One of American’s smaller airline partnerships has been with El Al, the largest airline in Israel. Through this partnership you could earn and redeem AAdvantage miles for travel on El Al, and vice versa. I know this was a really useful partnership for some, especially since American never flew to Israel.
It wasn’t possible to redeem American AAdvantage miles for first class travel on El Al, though you could redeem for business or economy. El Al was never great about releasing award space — it was at times virtually impossible to find business class award space — though the partnership was still better than nothing. And for that matter, even their brand new business class product doesn’t look very good.
Well, it looks like the partnership between American and El Al will be ending as of November 1, 2014. So all travel on El Al must be ticketed by October 31, 2014 — travel on a subsequent date is fine, though.
Why is the American/El Al partnership ending?
I tend to agree with Gary and think this was initiated by American. Now that they’re integrating with US Airways, they have a flight between Philadelphia and Tel Aviv. Given that El Al didn’t have all that many frequencies to the US, chances are that they weren’t getting much connecting feed from El Al, so the upside was limited. And with limited upside and your own flight to that country, there’s not a huge benefit to having a partnership. I’d bet a vast majority of the “volume” of the partnership was AAdvantage members redeeming miles on El Al.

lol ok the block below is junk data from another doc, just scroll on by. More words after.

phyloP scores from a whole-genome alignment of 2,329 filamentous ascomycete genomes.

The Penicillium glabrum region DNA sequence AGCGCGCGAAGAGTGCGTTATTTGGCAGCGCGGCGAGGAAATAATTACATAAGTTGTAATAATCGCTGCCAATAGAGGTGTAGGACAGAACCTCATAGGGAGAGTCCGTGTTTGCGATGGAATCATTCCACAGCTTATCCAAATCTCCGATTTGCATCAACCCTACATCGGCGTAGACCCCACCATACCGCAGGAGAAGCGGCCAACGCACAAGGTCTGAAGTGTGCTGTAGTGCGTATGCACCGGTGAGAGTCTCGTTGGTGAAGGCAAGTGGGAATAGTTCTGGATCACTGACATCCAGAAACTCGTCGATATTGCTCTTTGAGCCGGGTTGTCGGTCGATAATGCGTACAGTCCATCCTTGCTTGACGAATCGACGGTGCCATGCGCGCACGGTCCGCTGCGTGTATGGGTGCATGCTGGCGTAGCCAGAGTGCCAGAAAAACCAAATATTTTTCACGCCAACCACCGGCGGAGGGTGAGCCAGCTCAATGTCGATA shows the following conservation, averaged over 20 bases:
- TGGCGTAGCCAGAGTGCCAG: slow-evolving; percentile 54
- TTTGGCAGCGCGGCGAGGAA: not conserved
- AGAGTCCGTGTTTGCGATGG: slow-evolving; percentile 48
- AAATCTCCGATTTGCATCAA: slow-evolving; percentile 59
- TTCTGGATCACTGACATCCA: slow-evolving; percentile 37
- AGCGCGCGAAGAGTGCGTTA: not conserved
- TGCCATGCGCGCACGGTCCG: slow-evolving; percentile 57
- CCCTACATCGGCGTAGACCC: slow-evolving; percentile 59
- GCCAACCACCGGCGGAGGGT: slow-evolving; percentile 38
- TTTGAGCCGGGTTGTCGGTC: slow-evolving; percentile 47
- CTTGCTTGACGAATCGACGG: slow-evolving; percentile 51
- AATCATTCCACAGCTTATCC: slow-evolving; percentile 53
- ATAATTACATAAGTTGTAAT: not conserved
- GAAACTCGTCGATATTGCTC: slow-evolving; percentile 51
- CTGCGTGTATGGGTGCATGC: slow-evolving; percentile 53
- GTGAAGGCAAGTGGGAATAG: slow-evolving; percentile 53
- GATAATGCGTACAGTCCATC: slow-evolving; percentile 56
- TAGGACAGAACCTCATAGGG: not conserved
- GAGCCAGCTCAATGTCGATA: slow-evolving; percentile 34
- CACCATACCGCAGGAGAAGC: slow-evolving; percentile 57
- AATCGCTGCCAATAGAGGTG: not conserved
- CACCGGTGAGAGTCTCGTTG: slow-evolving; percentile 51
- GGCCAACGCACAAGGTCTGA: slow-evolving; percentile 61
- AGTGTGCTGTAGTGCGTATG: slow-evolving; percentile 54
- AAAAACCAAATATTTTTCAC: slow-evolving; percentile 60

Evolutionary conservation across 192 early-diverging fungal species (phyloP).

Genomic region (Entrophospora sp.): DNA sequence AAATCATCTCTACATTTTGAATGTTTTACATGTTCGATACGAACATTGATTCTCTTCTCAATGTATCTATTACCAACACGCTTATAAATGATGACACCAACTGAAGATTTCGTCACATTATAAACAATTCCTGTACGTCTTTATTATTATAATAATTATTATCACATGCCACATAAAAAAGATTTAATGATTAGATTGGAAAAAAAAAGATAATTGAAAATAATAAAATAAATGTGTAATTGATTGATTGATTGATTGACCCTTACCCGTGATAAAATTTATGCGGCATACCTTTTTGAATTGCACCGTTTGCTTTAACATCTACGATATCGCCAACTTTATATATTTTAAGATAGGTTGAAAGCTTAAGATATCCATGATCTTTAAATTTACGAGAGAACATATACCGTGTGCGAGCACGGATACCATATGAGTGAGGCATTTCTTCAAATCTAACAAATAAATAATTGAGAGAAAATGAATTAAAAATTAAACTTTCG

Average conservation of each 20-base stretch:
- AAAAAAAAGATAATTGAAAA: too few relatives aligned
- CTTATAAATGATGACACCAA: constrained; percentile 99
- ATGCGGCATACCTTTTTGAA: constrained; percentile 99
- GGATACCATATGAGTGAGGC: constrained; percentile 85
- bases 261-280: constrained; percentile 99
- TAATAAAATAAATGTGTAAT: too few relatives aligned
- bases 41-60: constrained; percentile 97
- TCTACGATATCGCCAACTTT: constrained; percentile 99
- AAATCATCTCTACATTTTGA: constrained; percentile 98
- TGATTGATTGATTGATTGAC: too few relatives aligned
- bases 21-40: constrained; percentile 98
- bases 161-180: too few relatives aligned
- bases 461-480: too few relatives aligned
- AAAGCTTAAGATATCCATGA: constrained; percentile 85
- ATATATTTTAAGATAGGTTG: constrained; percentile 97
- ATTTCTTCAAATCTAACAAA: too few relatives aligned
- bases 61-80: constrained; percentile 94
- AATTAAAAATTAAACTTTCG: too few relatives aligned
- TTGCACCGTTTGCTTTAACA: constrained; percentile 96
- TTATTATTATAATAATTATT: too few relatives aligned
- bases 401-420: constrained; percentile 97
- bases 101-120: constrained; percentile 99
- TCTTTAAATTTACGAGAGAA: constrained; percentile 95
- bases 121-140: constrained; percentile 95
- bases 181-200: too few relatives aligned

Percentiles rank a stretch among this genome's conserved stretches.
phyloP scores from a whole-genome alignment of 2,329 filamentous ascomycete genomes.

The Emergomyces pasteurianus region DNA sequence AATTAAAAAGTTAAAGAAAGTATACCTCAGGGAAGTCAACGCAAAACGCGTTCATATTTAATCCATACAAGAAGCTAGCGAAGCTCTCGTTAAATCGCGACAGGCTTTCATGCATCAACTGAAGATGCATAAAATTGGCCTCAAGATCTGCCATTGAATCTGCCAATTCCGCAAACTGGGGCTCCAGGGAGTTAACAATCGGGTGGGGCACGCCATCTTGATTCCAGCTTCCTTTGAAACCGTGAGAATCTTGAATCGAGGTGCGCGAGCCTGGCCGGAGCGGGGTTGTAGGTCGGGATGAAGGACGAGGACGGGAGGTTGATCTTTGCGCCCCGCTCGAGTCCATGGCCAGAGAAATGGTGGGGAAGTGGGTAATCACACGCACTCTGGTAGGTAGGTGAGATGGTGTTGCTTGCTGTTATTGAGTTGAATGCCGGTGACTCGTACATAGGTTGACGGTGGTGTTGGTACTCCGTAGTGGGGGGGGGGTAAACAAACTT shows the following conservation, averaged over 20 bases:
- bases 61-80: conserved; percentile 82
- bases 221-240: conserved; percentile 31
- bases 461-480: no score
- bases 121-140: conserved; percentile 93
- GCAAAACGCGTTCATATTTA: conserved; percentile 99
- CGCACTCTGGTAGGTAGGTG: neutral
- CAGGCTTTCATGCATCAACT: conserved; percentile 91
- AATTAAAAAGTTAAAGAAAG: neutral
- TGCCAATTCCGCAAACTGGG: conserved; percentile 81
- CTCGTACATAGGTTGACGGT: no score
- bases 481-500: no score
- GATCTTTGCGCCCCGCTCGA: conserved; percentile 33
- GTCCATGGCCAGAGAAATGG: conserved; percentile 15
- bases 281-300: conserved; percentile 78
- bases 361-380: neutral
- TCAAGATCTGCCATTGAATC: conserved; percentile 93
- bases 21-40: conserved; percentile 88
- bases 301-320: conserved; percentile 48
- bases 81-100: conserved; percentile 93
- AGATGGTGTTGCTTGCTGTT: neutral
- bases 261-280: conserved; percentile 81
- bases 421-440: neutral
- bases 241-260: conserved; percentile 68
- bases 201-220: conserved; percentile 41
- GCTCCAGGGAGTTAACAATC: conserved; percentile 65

Other ways to redeem miles on El Al
Keep in mind that El Al’s Matmid Club is an American Express Membership Rewards transfer partner, so that’s another way to redeem points for travel on El Al.
You can find their mileage calculator here. El Al’s rates are a bit higher than American’s, and they do impose (mild) fuel surcharges. For example, a roundtrip between New York and Tel Aviv in business class will run you 3,000 Matmid Points plus $355.42 in taxes, fees, and fuel surcharges (Membership Rewards points convert to Matmid Points at a 50:1 ratio, so that’s like 150,000 miles).
Between that and their lackluster onboard product, there are much more comfortable ways to get to Israel, in my opinion.